Review by Matt S.
As far as coding is concerned, visual novels are the easiest things to make. This is particularly true if you’re making ones that either don’t include gameplay elements, or only throw the occasional choice and branching path at the player. I should know; even I’ve been able to make a VN, and I have absolutely no coding skills whatsoever. A Winter’s Dream would not have happened if visual novels weren’t so easy to make, I suspect. That’s not a criticism of it, though, because the difficulty in writing a truly great visual novel is just that – the writing. This one is actually quite the pleasure to read through, and so it most certainly qualifies as a success within its genre.
A Winter’s Daydream stars Yuu, a young man who has recently moved from the boondocks to live and study in Tokyo. Deciding to be a good son, he returns home for the New Year’s celebrations (New Year’s being a major family event in Japanese culture). Unfortunately Yuu does not have a good relationship with his sister, who lays into him with such hostility on arrival that a day later he’s on the train again, this time heading even further into rural Japan to visit his grandmother.
So far it all sounds quite straightforward, right? It’s a little weird that the reason Yuu’s sister is mad at him is because he didn’t buy her a bikini as a gift (not that I have a sister, but if I did, I can’t imagine I’d be buying her swimwear either). That being said, I’ve played enough VNs and Japanese anime games to just accept that sometimes cartoon characters buy sexy things for their cartoon siblings.
No, it gets weird after Yuu spends the evening watching TV with his grandmother, only for a snowstorm to put the TV out. Yuu heads to bed and wakes up the next morning and discovers that his grandmother has been transformed into one gorgeous 19-year-old girl. Yes. That is something rather unusual even by anime and visual novel standards. The game never goes to creepy places with this, to my great relief. Rather, it becomes the premise for a rather lovely bit of writing and characterisation. One that dwells on a combination of the personal (life, regrets, love and family), while mixing it up with plenty of thought about Japan itself (nostalgia, the decline of regional Japan, the Japanese identity).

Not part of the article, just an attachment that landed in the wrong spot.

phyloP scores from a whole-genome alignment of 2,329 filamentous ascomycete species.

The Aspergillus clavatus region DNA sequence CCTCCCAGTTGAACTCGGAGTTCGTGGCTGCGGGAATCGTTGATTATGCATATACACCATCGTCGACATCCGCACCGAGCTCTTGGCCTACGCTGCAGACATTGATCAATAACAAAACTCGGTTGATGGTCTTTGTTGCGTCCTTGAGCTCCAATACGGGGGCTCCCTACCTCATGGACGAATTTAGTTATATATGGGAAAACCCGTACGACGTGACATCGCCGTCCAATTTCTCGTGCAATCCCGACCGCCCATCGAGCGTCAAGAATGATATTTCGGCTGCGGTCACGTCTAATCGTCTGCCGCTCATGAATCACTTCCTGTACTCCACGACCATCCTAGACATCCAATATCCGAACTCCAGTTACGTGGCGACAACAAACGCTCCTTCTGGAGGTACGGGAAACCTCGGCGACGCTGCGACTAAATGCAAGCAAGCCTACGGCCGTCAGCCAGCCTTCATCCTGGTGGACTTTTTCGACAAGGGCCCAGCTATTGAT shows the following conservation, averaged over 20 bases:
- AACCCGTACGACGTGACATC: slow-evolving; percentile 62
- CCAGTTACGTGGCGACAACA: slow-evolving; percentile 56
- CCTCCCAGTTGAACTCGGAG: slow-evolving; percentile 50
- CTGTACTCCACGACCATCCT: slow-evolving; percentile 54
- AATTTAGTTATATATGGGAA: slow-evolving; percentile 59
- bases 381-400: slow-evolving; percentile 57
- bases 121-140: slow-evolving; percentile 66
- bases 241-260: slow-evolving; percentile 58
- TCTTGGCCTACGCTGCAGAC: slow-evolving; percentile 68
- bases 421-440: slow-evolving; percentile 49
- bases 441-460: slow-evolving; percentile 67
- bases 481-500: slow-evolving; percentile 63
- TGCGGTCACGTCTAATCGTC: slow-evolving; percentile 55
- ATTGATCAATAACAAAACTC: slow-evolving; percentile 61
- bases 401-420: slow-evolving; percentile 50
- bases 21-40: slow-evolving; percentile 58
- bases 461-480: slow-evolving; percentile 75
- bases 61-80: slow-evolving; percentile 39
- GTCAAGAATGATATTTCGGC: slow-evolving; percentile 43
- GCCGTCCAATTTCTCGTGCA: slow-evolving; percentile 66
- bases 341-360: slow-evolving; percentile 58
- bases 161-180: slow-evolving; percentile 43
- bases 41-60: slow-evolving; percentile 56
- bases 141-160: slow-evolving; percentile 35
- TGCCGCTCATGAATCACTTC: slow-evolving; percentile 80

Make no mistake, it’s the writing that will keep you hooked on A Winter’s Daydream. It’s a visual novel that has clearly been made on an extreme budget, with an absolute minimum of art assets and other presentation elements. It’s also not an overly lengthy story (not that there’s anything wrong with that, given that it is a complete narrative that shares with players everything that it wants to), and there’s not a single decision to make through play. It’s a pure reading experience, which, again, isn’t actually a bad thing, since the story that A Winter’s Daydream tells doesn’t need decisions and multiple endings.
What’s in A Winter’s Daydream is rather lovely, though. The character sprites are all gorgeous, and while Yuu may have not bought his sister a bikini, I sure hope there’s some kind of expanded universe sequel where someone more appropriate than her brother does. The grandmother’s transformation from withered old woman to young girl getting a chance to relive her youth is a delight, too. The visual impression captures the step back in time nostalgia perfectly.
If there is a criticism to level a A Winter’s Daydream is that is relies a little too hard on cheap sentimentality at time. It’s not really a romance, in the traditional sense, but it relies on the same overbearing and emotionally cheap tricks that Hollywood romance films do to carry the emotional impact. A Winter’s Daydream is smart enough in its ideas and execution that it didn’t need to be as over-the-top as it is in places.
The only other issue is mechanical. I know I just said that visual novels are straightforward to code, but there are a couple of elements that are important – a visual novel does need to offer the ability to save anywhere. A Winter’s Daydream relies on an autosave system, and doesn’t actually tell you when it’s saving. I guessed that the saves were happening between major transitions, but I was never quite sure just how much progress I was losing each time I quit out of the game. It would have been nice to have a couple of quality of life features, like the ability to remove the dialogue box so I could enjoy the various moments of key art. If that feature was in the game, a lack of explanation around the controls didn’t make that clear enough.
For a couple of dollars, though, A Winter’s Daydream is the kind of indie visual novel that deserves support. It tells a good, interesting, and original story, with presentation that is inoffensive on every level, and some truly pleasant moments throughout. It’s not a visual novel I’ll ever replay, but I did enjoy every second I had with it.
– Matt S.
Find me on Twitter: @digitallydownld
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